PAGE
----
As you might have guessed so far from reading this blog, I really like (tabletop) games: They’re social, and a lot of them (at least the more modern ones) are really interactive and fun. But one reason I like them in particular is because they’re systems. And just like a good program, a good system is elegant and efficient. In this article, I would like to talk about one aspect of this elegance: Points.
I used to not like games with point systems that much, specifically those that kept a running score and played multiple times (in order to balance the game). However, after playing Lost Cities, Cribagge, and now Mahjong, I’m used to them, and I don’t mind bringing out a pen and paper to score :)
But what has started to bother me is point inflation. This is where all the numbers are unnecessarily large for no good reason. The worst example of this is the Collectible Card Game “YuGiOh!” which has cards valued at 9000 and 10000 when all those numbers could really be simplified down to 9 and 10. This is why i was put off YuGiOh, just like Card-fight Vanguard:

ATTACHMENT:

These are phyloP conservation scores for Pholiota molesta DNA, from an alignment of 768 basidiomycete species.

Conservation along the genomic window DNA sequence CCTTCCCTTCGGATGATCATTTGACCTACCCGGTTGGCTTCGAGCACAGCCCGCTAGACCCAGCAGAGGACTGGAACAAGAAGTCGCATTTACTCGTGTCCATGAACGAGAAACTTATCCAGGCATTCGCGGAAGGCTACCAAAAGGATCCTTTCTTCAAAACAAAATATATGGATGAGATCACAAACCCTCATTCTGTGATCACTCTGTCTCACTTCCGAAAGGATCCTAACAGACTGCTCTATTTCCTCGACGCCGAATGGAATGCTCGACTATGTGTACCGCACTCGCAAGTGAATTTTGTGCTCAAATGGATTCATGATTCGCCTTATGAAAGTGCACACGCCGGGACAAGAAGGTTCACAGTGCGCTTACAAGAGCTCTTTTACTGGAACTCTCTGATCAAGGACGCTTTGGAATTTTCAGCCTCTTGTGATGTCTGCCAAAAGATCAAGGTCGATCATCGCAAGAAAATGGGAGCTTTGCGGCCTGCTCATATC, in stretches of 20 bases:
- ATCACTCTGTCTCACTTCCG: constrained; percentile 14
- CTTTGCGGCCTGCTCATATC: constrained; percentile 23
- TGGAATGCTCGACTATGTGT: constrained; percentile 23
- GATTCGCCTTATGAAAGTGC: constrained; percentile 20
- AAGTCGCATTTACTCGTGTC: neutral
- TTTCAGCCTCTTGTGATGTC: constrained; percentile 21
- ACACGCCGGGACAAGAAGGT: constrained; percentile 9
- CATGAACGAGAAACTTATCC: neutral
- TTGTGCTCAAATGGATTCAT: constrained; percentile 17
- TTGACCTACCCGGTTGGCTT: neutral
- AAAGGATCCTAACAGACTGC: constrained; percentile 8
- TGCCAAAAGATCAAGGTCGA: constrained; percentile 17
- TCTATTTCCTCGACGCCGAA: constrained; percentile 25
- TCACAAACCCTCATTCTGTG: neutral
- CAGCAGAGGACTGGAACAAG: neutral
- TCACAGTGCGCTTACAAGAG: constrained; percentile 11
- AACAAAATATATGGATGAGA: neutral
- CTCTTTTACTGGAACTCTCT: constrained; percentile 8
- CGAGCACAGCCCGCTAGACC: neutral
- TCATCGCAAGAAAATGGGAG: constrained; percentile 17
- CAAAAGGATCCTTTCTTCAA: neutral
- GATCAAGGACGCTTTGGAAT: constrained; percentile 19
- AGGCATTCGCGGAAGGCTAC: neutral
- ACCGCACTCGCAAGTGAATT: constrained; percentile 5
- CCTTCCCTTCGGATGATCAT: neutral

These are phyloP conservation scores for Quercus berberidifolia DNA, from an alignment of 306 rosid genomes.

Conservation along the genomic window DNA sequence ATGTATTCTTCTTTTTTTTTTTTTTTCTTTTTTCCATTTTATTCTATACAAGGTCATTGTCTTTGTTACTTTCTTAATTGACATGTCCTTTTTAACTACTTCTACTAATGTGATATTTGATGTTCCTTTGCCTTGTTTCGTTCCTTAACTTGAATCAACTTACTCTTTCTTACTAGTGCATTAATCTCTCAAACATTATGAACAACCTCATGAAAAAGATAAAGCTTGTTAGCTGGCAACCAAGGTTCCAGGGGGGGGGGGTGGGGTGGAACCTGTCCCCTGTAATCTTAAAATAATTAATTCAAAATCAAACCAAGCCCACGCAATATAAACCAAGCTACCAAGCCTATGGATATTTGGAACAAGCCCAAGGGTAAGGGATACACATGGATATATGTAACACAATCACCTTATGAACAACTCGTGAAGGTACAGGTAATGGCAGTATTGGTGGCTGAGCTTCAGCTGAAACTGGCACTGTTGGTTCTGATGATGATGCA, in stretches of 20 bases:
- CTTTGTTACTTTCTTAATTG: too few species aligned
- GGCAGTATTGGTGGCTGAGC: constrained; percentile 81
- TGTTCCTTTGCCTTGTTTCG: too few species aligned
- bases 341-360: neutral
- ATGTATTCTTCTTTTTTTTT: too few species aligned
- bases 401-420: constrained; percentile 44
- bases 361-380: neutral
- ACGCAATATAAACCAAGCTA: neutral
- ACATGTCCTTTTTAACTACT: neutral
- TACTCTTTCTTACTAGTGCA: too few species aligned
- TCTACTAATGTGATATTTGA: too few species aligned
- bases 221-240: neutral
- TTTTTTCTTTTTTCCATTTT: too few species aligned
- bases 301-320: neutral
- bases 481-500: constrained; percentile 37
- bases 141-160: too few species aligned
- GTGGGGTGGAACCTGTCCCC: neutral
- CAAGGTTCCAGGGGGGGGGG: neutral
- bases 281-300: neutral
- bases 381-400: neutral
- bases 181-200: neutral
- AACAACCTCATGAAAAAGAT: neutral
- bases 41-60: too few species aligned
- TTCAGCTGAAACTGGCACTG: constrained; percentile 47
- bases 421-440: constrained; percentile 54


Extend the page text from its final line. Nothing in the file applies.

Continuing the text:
Top Trumps does manage to get away from this one though, in that those that are based on real life really do need large numbers (and they are all very specific like 132 rather than 150):
But the game that bothered me most that has this flaw is Bridge. Bridge is hailed as the archetype of card games, the “Go” of card games. The luck of the game is balanced out by the bidding, and the game play is very streamlined. It is a very nice game, but it’s elegance is cut short by its clunky rules system:
Why are all the points multiplied by 10? Wouldn’t it be much simpler to knock a zero off every number. I also find Vulnerability arbitrary, but that’s for another time. If any bridge players are reading this article, I’m curious to know what you think about this.
Lastly, I would like to quickly mention the subject of a previous article, which also falls into this trap: Mahjong. Even the new Zung Jung ruleset, which I like, has an inflated points system. The Lowest common denominator is 5, and the … now it can get away with it
Of course, in most of these games, I can just house-rule it away: No big deal. I guess I just appreciate good game design from the get-go… If you’re not sure whether it’s inflated or not, try getting all the potential scores and finding their Lowest Common Denominator. If it’s not 1, then you’re doing it wrong!
Alternatively, I would love to be convinced otherwise. Perhaps it’s not just arbitrary.
Do you know any good reason why these rule sets add the extra “0”?